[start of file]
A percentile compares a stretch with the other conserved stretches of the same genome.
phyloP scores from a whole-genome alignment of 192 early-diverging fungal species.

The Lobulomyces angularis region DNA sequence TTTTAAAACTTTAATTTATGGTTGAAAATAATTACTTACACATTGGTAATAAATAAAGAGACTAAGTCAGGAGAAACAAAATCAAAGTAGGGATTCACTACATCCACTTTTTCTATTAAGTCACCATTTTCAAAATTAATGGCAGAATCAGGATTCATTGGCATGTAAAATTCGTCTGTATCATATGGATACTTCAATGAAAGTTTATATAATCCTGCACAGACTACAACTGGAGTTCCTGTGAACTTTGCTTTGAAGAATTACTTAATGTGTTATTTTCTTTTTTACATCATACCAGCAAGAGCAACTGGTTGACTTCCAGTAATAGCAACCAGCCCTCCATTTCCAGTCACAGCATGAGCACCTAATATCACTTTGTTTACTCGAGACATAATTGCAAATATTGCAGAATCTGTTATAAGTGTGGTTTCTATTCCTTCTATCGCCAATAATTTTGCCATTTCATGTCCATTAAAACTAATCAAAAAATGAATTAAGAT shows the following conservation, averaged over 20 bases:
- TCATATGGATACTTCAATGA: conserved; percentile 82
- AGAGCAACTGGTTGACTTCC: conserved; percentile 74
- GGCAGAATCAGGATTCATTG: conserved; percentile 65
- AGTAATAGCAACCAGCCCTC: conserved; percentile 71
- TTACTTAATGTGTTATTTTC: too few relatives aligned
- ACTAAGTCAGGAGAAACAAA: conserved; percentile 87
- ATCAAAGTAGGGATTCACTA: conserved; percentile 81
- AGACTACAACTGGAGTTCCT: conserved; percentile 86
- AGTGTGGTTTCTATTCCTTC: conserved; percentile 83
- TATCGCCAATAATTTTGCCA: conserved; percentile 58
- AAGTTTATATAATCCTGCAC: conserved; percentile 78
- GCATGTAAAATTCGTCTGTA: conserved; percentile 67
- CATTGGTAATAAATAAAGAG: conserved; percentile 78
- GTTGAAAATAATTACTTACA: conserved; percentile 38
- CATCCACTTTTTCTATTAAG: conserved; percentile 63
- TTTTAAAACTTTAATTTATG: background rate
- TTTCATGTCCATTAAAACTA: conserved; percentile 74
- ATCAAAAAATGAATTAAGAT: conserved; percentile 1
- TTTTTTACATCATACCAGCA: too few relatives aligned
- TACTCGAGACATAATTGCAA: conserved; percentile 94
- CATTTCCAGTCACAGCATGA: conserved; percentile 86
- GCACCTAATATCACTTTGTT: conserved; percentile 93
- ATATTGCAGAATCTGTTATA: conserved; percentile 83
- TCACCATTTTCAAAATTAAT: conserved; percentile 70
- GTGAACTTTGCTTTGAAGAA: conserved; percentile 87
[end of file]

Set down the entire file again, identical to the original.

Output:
A percentile compares a stretch with the other conserved stretches of the same genome.
phyloP scores from a whole-genome alignment of 192 early-diverging fungal species.

The Lobulomyces angularis region DNA sequence TTTTAAAACTTTAATTTATGGTTGAAAATAATTACTTACACATTGGTAATAAATAAAGAGACTAAGTCAGGAGAAACAAAATCAAAGTAGGGATTCACTACATCCACTTTTTCTATTAAGTCACCATTTTCAAAATTAATGGCAGAATCAGGATTCATTGGCATGTAAAATTCGTCTGTATCATATGGATACTTCAATGAAAGTTTATATAATCCTGCACAGACTACAACTGGAGTTCCTGTGAACTTTGCTTTGAAGAATTACTTAATGTGTTATTTTCTTTTTTACATCATACCAGCAAGAGCAACTGGTTGACTTCCAGTAATAGCAACCAGCCCTCCATTTCCAGTCACAGCATGAGCACCTAATATCACTTTGTTTACTCGAGACATAATTGCAAATATTGCAGAATCTGTTATAAGTGTGGTTTCTATTCCTTCTATCGCCAATAATTTTGCCATTTCATGTCCATTAAAACTAATCAAAAAATGAATTAAGAT shows the following conservation, averaged over 20 bases:
- TCATATGGATACTTCAATGA: conserved; percentile 82
- AGAGCAACTGGTTGACTTCC: conserved; percentile 74
- GGCAGAATCAGGATTCATTG: conserved; percentile 65
- AGTAATAGCAACCAGCCCTC: conserved; percentile 71
- TTACTTAATGTGTTATTTTC: too few relatives aligned
- ACTAAGTCAGGAGAAACAAA: conserved; percentile 87
- ATCAAAGTAGGGATTCACTA: conserved; percentile 81
- AGACTACAACTGGAGTTCCT: conserved; percentile 86
- AGTGTGGTTTCTATTCCTTC: conserved; percentile 83
- TATCGCCAATAATTTTGCCA: conserved; percentile 58
- AAGTTTATATAATCCTGCAC: conserved; percentile 78
- GCATGTAAAATTCGTCTGTA: conserved; percentile 67
- CATTGGTAATAAATAAAGAG: conserved; percentile 78
- GTTGAAAATAATTACTTACA: conserved; percentile 38
- CATCCACTTTTTCTATTAAG: conserved; percentile 63
- TTTTAAAACTTTAATTTATG: background rate
- TTTCATGTCCATTAAAACTA: conserved; percentile 74
- ATCAAAAAATGAATTAAGAT: conserved; percentile 1
- TTTTTTACATCATACCAGCA: too few relatives aligned
- TACTCGAGACATAATTGCAA: conserved; percentile 94
- CATTTCCAGTCACAGCATGA: conserved; percentile 86
- GCACCTAATATCACTTTGTT: conserved; percentile 93
- ATATTGCAGAATCTGTTATA: conserved; percentile 83
- TCACCATTTTCAAAATTAAT: conserved; percentile 70
- GTGAACTTTGCTTTGAAGAA: conserved; percentile 87